Friday, November 11, 2005

Do intranet content standards and guidelines matter?

Of course they do

Coming from a writing and publishing background one of my primary focuses in both web and intranet development has been quality content so the answer from my perspective (and bias) is a resounding YES.

I am a firm believer that everyone in an organisation can be trained to write good accessible content for a website/intranet.

The focus needs to be less on actually ‘how to write for the web’ but more on how to edit and structure what you already have to work in a consistent manner in an online environment as content providers usually adapt content from other sources rather than start from scratch. This doesn’t however discount the importance of grammar, spelling and plain English.

Intranet guru says ‘I don’t care’!

One of the speakers and experts in the intranet field that I always have appreciated and taken a lot from, is James Robertson from Step two designs in Australia. A great advocate and evangelist for quality intranets.

I was a little taken aback by one of his recent posts commenting on several content focused presentations at the intranets ’05 event in Sydney. Mostly because one of them was mine!

James says that he ‘just doesn’t care’ and feels that the focus of intranets needs to be on other challenges that intranets face.

On bringing this up with James in a courteous email he clarified to say that it was more about ‘too much emphasis’ of the conference on content rather than intranet strategy and that content was important.

I can appreciate where he's coming from but I think content quality and training are far more important than he makes out.

Some comments in response to on James’ posting...

Developing guidelines need not be time wasting

Intranet content guidelines are not difficult to implement there are tonnes of material on the web around plain English, writing style guides and guidelines around writing for the web. It’s not difficult to adopt and develop guidelines from these.

As from intranet team time get some Communications/marketing people involved from the organisation. In fact I’d suggest it’s just plain silly to develop intranet content guidelines in isolation from the rest of the communication guidelines of the organisation.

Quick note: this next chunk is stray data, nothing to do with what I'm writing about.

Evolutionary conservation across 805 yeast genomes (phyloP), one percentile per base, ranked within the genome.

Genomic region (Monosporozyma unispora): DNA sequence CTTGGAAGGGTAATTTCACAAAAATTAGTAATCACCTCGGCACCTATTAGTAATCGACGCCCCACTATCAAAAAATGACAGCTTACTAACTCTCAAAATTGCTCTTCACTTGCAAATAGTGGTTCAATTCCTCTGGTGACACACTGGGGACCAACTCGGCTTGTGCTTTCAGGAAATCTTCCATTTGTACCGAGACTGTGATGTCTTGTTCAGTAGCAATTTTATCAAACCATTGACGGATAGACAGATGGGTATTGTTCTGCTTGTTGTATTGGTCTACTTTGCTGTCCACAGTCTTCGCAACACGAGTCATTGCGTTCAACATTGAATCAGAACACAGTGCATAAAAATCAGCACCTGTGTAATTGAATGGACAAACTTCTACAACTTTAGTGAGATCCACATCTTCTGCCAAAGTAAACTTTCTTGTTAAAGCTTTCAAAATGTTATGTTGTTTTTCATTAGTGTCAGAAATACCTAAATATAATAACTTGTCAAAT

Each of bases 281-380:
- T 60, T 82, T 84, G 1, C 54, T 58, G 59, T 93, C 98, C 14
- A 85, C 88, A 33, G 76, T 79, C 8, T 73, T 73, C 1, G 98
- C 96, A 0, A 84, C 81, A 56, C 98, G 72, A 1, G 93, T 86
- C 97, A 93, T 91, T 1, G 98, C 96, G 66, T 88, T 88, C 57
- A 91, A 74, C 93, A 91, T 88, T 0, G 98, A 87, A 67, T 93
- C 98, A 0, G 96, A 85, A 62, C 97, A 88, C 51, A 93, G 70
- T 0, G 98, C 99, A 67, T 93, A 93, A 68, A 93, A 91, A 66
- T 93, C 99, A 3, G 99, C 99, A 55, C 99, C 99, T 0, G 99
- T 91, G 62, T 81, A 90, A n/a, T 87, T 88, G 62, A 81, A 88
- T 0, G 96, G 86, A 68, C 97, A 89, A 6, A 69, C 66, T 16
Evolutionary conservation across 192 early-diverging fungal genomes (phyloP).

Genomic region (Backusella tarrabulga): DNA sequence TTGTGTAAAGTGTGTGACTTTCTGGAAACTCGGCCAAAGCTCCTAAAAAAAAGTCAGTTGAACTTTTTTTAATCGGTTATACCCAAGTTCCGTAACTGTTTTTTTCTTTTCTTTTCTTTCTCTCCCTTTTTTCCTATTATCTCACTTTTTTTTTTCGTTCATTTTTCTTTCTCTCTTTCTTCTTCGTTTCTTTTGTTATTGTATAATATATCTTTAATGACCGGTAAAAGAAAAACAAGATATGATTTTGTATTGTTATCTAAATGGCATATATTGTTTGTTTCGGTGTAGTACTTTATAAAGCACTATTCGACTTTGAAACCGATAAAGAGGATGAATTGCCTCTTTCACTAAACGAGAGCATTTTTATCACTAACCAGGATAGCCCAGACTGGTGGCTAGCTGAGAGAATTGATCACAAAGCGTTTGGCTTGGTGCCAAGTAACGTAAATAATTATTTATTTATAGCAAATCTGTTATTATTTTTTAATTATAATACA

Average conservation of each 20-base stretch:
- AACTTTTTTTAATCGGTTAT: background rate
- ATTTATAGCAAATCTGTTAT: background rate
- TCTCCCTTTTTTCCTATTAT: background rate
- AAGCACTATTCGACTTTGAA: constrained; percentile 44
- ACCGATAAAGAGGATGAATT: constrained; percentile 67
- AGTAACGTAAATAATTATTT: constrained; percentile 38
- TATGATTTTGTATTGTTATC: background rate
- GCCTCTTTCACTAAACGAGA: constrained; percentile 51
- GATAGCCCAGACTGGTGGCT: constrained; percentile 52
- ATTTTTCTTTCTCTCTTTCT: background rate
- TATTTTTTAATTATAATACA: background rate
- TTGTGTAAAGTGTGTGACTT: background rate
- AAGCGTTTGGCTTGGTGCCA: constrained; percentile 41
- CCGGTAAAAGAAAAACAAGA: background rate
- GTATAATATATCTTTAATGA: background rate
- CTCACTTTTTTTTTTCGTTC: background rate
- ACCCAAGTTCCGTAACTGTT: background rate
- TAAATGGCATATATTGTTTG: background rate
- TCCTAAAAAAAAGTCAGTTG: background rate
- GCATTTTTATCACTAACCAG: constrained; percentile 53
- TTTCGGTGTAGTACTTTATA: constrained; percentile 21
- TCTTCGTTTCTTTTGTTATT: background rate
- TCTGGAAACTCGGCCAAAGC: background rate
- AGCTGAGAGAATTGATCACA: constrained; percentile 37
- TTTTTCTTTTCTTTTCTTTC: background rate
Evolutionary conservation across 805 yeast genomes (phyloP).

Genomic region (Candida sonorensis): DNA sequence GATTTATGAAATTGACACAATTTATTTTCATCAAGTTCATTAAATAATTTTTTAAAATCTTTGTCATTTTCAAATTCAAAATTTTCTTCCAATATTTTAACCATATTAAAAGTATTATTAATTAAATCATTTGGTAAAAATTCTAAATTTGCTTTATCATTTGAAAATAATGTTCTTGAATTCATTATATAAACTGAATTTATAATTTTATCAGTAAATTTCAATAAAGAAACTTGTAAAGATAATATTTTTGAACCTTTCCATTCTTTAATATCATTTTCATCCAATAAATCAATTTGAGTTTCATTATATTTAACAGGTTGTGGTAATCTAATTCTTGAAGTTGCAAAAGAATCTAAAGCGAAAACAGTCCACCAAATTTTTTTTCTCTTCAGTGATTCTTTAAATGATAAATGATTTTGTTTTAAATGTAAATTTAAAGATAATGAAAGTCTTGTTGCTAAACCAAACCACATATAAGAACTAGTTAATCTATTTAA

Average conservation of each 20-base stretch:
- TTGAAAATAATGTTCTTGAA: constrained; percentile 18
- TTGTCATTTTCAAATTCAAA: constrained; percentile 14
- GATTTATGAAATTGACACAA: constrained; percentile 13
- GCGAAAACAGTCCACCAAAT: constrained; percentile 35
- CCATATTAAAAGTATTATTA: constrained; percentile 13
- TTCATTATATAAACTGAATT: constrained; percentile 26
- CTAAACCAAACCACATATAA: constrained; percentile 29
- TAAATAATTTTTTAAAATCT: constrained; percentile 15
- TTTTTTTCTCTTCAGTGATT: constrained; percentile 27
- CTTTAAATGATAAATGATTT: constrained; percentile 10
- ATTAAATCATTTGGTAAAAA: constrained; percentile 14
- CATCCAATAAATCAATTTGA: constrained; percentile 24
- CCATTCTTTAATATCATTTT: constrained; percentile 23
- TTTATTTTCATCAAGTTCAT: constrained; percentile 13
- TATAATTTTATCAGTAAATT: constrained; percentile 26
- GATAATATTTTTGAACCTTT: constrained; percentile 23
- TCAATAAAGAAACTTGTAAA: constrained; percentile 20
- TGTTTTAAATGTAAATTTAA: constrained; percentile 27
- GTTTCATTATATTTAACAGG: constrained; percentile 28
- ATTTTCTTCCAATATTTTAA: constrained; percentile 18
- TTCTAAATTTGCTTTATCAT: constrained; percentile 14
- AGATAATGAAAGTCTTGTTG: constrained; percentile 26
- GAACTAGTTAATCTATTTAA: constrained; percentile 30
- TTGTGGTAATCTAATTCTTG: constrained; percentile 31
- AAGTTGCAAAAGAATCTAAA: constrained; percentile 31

If you don’t have these then start advocating for them as having a solid corporate style guide will save you bundles in writing and editing time not to mention presenting clear and consistent messages to your customers and/or users.

Training users

I certainly don’t advocate mass large training programmes to train authors. I feel it’s an evolving process. You set up some guidelines, communicate them out, give feedback on key content and the run training sessions for key providers.

These key providers should then be in a position to advocate the guidelines to others in their business groups/areas. It’s about centralising quality but decentralising provision. Not a hugely difficult goal and one , despite James’s comments, that is very practical.

Content value and quality is tangible

The value, and supporting evidence, of well written content is huge. Most of the value comes from time savings for users which in an organisation translates in cost savings.

In fact I’d say that poor written and structured communication is probably one of the easiest things to improve within an organisation to get good ROI not to mention the kudos from clients, customers and staff that get clear, consistent messages and can scan content quickly and effectively.

Having good navigation or search to find content is not enough, the content itself also has to be accessible, usable and useful.

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